April 30, 2010
Lacrosse, known as the “fastest sport on two feet,” has raced onto the Luther College campus.
This spring, two Luther first-year students created the college’s women’s lacrosse team, the newest of its club sport teams, and more than 20 women have signed up for the exciting, and sometimes physical, field sport.
Team captains Anna DiCecco and Kelsey Mundell started talking about a women’s lacrosse team immediately after they arrived on campus last fall.
“We both came from the same town, and we were both captains of our high school lacrosse teams,” said DiCecco. “Once we realized we were both coming to Luther, we knew we wanted to start a team.”
DiCecco, the daughter of Joe and Sara DiCecco of Rochester, is a 2009 graduate of Rochester Lourdes High School. She is an athletic training major at Luther.
Mundell, the daughter of William and Beth Mundell of Rochester, is a 2009 graduate of Rochester Century High School. She is a biology major at Luther.
Both love lacrosse, a 12-player game played on a 100-yard field that has elements of field hockey, soccer and rugby—with a ball and stick.
With the help of Rob Larson, Luther executive director of communications and marketing, DiCecco and Mundell soon established the lacrosse team as an official Luther club sport and began recruiting potential players for the team.
Kelsey Olson, a Luther junior from Chanhassen, Minn., decided to join the team after hearing about lacrosse from a friend on campus.
“I have always wanted to participate in a collegiate sport,” said Olson, “and because this sport is new to campus, it was a perfect opportunity for me to learn a new sport with a great group of girls.”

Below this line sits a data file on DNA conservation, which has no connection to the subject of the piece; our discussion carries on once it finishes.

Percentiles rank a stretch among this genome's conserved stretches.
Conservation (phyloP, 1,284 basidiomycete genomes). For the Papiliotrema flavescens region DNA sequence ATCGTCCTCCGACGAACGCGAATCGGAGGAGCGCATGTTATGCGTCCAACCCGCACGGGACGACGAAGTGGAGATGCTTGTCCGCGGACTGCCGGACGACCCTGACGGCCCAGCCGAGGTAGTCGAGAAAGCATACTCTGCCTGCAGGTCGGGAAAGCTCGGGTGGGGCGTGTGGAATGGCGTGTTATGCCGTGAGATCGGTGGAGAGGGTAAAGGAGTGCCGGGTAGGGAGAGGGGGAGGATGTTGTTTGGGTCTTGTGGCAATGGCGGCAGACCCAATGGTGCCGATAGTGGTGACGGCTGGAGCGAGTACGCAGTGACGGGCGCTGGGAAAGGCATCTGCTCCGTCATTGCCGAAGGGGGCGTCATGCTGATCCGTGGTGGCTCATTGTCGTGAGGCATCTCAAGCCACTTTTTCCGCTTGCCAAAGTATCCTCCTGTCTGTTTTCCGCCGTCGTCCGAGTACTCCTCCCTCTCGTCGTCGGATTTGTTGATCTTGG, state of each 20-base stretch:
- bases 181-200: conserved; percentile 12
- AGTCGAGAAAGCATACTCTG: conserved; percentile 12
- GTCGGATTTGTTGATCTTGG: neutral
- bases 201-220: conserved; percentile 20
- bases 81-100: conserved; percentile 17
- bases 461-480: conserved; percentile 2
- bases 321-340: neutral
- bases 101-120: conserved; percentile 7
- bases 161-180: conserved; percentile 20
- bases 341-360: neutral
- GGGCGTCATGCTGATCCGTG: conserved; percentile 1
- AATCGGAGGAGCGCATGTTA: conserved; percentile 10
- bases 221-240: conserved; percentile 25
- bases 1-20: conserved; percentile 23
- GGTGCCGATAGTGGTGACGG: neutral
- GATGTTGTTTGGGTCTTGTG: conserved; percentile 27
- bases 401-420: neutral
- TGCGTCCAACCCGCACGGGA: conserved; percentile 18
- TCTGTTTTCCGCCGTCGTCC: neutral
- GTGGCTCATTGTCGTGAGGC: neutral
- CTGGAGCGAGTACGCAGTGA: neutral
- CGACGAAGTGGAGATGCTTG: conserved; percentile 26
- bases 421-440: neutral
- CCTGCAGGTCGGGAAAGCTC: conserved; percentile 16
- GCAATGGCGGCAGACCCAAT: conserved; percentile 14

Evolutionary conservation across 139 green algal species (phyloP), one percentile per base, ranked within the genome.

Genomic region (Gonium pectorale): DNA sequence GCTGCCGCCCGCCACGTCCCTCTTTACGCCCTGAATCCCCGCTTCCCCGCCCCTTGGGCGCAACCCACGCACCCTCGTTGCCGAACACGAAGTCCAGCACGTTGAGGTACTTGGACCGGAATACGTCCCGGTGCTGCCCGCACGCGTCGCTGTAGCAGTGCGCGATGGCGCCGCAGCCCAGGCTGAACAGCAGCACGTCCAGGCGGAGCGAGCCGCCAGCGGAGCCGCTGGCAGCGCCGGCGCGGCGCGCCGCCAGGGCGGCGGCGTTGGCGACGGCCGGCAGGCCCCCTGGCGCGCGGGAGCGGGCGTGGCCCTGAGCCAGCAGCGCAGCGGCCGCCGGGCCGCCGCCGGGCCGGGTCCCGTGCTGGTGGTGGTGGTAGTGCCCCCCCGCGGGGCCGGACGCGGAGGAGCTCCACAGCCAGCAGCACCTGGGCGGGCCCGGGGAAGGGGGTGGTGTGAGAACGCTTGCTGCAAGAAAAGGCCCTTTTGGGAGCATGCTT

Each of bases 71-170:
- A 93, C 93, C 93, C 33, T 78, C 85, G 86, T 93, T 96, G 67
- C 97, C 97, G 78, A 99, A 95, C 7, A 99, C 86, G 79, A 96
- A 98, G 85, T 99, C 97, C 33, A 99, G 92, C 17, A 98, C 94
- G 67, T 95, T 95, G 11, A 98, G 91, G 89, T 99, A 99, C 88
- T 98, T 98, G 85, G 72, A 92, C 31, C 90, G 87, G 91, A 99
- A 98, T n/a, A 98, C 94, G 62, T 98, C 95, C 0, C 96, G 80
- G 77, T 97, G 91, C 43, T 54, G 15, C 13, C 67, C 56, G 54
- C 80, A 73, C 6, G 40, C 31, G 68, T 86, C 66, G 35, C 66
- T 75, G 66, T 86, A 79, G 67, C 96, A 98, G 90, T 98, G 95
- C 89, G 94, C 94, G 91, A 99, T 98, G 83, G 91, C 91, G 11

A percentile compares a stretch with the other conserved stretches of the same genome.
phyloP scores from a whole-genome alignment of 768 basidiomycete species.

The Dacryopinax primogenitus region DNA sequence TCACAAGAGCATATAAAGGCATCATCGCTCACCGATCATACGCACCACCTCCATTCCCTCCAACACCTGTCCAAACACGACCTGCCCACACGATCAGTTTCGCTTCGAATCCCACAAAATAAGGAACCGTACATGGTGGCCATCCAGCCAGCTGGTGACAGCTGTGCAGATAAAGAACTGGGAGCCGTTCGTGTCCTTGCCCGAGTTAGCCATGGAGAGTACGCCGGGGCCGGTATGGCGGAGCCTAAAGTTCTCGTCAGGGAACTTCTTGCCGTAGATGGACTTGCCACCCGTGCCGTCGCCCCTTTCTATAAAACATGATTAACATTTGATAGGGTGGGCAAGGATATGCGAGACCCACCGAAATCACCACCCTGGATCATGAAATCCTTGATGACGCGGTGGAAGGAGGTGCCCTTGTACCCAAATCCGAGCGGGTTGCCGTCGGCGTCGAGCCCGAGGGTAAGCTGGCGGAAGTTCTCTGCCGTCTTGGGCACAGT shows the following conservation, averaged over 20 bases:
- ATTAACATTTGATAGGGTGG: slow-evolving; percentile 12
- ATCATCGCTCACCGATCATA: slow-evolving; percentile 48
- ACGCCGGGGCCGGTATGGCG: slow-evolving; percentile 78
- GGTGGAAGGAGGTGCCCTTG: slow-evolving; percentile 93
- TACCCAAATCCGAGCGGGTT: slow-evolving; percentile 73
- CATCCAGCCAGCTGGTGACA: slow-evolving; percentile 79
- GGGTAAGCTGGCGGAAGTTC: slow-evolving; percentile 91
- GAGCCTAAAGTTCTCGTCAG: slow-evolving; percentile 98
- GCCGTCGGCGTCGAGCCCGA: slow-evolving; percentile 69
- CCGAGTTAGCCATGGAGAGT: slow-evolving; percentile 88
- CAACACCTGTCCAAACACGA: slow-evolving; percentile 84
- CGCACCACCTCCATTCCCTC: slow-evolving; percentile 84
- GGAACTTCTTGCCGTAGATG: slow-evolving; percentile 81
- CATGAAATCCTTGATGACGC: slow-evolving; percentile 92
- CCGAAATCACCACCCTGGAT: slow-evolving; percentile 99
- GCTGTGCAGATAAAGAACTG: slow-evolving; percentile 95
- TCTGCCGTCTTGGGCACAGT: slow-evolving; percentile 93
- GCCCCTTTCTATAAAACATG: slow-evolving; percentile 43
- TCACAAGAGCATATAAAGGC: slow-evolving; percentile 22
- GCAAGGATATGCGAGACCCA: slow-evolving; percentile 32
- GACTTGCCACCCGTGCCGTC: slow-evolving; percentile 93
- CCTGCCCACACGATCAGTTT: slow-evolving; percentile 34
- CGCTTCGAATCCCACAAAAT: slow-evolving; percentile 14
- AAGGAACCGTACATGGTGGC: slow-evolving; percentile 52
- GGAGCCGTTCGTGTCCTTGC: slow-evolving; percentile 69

Since recruitment began in early March, the Luther team has already grown to include nearly 30 players.
“Some of our players played in high school, and for some this is their first experience with lacrosse,” said DiCecco. “Regardless of experience, we are all excited to learn and play the game.”
Played in two 30-minute halves, the game of lacrosse requires 12 players: three defenders, three attackers, five midfielders, and a goalkeeper. Players use a lacrosse stick, a three-foot pole with a hand-sized webbing called a basket at one end, to catch, carry and pass a solid rubber ball in an effort to score by hurling the ball into the opponent’s goal.
“Right now, we are working on learning the basics of the game,” said Mundell. “As the team progresses, our goal is to schedule scrimmages with the city team, club leagues from other towns, and eventually, teams from other colleges.”
As with all Luther club sport teams, there is no formal coach on the lacrosse club. Instead, the team is led by its captains, who are responsible for scheduling games, scrimmages and practices.
“Being a captain now versus in high school is a completely different experience,” said DiCecco. “We have suddenly gone from being the links to the coaches to being the people selecting the drills, running practice, and making the decisions.”
After 10 practice sessions, the team is already gaining an understanding for the game of lacrosse.
“We are all learning together,” said Olson. “After each practice we discuss what drills worked, what we feel comfortable with and what still needs some work. It’s a very fun atmosphere.”
Lacrosse is of the fastest growing collegiate sports. There are currently 88 Division I, 37 Division II and 154 Division III NCAA-sanctioned women’s lacrosse teams across the country, plus club and intramural teams at hundreds of colleges.